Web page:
Sometimes the deals fuel the debate over the “tax inversion” benefits a U.S. company can reap when it reincorporates abroad. Chiquita CEO Ed Lonergan said this month the company’s decision to merge with an Irish fruit company and base its headquarters in Dublin wasn’t motivated by tax savings.
Large deals can also come with antitrust concerns. On Monday, Dollar General said it has reviewed antitrust requirements and is ready to divest as many as 700 stores if needed to satisfy regulators.
HQ loss can be a blow
If Virginia-based Dollar Tree succeeds in its bid to acquire Family Dollar, Charlotte would lose a Fortune 500 headquarters, though both companies have said they expect to keep many of the corporate jobs in Matthews. Tennessee-based Dollar General didn’t say Monday what might happen to the Matthews jobs.
In a Chiquita-Fyffes merger, the headquarters would move to Dublin, but officials have said most of the 320 corporate jobs in Charlotte would remain. It’s unclear what impact a deal with the Brazilian companies would have on Chiquita employment in Charlotte, if that bid succeeds.
David Swenson, senior vice president of economic development services for the Charlotte Regional Partnership, said losing a corporate headquarters can deliver a blow to a region.
“There can definitely be concern when you talk about losing quality jobs and the prestige of having top corporate headquarters,” he said. “It can be very challenging for what we’re trying to do to retain companies and help existing companies grow when you lose headquarters.”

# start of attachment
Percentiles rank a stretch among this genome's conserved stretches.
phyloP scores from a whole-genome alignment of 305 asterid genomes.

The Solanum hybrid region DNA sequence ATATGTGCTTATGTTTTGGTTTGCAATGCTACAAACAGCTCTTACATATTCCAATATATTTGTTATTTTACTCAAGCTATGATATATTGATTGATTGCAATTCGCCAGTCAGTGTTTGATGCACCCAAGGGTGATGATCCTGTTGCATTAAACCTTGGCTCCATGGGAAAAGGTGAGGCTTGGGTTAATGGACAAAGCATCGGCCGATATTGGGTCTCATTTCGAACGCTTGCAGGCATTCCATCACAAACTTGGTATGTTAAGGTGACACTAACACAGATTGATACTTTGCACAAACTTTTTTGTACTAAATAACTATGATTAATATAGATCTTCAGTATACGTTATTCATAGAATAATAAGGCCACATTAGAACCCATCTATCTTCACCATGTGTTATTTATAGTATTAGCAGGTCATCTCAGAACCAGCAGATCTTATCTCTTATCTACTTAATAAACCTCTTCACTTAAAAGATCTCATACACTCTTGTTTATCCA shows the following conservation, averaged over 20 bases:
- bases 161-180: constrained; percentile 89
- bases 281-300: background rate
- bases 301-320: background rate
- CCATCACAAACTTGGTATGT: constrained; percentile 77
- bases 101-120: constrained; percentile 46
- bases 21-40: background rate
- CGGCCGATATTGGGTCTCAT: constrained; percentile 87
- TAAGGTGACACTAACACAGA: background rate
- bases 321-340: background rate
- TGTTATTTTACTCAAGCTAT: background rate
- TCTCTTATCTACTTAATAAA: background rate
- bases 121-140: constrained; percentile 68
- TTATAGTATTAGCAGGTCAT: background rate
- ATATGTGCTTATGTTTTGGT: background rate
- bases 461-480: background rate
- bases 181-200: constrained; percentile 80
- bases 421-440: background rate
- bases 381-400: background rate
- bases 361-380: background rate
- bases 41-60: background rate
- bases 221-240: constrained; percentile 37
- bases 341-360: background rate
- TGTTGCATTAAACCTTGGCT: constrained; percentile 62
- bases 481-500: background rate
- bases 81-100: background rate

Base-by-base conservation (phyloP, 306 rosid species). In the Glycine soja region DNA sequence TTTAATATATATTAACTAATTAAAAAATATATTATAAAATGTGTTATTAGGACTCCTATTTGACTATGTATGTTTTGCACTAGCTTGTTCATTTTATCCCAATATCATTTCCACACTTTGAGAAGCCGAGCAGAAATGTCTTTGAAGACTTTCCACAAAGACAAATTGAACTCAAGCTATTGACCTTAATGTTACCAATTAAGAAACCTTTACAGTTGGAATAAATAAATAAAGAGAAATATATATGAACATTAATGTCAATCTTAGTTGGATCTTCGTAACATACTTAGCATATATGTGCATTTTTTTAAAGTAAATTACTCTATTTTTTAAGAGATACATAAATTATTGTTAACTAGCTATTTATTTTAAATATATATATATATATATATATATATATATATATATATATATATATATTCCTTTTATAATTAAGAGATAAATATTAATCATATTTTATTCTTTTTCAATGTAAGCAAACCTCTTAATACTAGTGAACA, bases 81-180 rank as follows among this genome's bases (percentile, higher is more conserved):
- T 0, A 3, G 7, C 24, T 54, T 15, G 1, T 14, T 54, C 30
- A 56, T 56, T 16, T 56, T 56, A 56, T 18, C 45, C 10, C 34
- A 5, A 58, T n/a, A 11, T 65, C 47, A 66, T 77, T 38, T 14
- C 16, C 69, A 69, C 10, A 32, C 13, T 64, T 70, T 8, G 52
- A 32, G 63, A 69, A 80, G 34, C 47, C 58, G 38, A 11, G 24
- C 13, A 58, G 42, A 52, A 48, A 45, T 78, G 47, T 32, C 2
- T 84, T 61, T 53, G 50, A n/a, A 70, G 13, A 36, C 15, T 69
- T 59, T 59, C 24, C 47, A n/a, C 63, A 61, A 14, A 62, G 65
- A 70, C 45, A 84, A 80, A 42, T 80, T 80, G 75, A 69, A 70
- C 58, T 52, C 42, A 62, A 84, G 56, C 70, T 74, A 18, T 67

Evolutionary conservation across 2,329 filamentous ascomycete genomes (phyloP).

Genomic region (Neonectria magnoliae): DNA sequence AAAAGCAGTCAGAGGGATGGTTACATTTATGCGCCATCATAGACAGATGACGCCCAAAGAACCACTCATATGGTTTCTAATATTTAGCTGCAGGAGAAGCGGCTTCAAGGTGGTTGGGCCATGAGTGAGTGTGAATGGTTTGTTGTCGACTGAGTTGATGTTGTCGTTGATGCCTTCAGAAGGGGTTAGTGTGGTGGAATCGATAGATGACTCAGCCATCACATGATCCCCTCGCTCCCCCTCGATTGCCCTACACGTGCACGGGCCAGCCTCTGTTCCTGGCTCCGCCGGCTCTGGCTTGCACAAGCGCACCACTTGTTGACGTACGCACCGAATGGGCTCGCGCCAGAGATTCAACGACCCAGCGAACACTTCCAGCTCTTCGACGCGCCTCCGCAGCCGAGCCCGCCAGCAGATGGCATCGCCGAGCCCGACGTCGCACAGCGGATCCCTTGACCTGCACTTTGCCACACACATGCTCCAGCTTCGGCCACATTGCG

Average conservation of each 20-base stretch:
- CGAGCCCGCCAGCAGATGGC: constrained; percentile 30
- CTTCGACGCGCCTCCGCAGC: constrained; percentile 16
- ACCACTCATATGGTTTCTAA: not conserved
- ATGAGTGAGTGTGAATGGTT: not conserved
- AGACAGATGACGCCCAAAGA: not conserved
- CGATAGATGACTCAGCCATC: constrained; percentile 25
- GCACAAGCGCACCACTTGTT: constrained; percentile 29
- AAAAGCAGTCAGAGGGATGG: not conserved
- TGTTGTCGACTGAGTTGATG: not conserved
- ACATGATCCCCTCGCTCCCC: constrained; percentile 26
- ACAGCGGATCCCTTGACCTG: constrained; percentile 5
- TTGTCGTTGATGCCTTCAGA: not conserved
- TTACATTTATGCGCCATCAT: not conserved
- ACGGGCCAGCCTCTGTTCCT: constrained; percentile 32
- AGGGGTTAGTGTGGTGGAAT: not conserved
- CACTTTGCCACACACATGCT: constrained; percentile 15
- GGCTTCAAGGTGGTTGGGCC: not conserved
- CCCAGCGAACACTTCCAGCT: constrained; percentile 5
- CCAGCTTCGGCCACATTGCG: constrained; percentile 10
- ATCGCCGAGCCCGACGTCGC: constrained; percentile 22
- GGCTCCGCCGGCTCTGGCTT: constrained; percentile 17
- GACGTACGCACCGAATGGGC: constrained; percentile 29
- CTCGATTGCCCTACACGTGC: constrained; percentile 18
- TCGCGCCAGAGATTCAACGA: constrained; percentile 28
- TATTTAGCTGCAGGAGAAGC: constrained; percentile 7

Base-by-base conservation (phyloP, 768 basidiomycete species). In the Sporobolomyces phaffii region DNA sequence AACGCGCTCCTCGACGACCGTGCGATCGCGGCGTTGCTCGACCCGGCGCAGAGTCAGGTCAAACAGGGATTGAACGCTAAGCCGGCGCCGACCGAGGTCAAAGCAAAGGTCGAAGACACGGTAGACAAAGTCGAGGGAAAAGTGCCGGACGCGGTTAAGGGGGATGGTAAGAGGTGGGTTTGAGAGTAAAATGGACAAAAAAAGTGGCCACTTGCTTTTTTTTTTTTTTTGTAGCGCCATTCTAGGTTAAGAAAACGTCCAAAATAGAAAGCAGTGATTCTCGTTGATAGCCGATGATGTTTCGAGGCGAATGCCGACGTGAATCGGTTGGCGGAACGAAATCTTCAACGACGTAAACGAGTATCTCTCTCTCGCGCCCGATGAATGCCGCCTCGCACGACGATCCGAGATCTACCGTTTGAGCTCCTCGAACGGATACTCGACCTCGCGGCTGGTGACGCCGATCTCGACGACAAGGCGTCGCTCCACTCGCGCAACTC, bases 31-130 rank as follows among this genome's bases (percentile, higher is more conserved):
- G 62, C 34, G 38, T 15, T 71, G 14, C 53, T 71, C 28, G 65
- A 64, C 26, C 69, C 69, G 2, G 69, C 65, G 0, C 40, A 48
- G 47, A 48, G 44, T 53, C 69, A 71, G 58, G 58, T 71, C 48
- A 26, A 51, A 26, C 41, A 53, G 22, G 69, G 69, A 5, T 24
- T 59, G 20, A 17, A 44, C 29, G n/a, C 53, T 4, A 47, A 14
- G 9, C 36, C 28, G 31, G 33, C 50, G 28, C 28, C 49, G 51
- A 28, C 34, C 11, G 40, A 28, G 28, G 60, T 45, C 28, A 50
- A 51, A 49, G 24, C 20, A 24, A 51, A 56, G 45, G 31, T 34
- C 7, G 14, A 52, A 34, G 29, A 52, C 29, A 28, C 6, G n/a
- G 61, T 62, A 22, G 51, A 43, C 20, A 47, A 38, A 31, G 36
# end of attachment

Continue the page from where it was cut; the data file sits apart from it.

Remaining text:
While there is always the potential that Charlotte would lose corporate headquarters from future mergers and acquisitions, the region will remain a strong location for company headquarters, he said.
“We may see (Charlotte) companies prosper by acquiring outside companies and moving them here,” he said.
Charlotte Chamber President Bob Morgan said: “We don’t get in the middle of deals that we’re not a part of. In mergers and acquisitions, there’s not a role for the Chamber of Commerce.”
He pointed to the pending Time Warner-Comcast deal. New York-based Time Warner Cable has about 2,500 employees at a corporate campus off Arrowood Road and at other locations, and has its name on the city’s uptown arena. A Time Warner Cable spokesman told the Observer in February that the acquisition would have “very little impact on the vast majority of employees.”
“Time Warner Cable is huge in Charlotte,” Morgan said. “Not a whole lot we can do, but we can say, ‘We’re here. Is there anything we can do?’ We try to let them know we’re here for them.”
Charlotte remains an attractive place for companies, he said, citing its airport, competitive cost of doing business and strong workforce.
It’s possible that Charlotte will lose businesses in the future, just as it will gain some, he said.
“It’s part of playing in the big leagues. We’re playing in the big leagues.”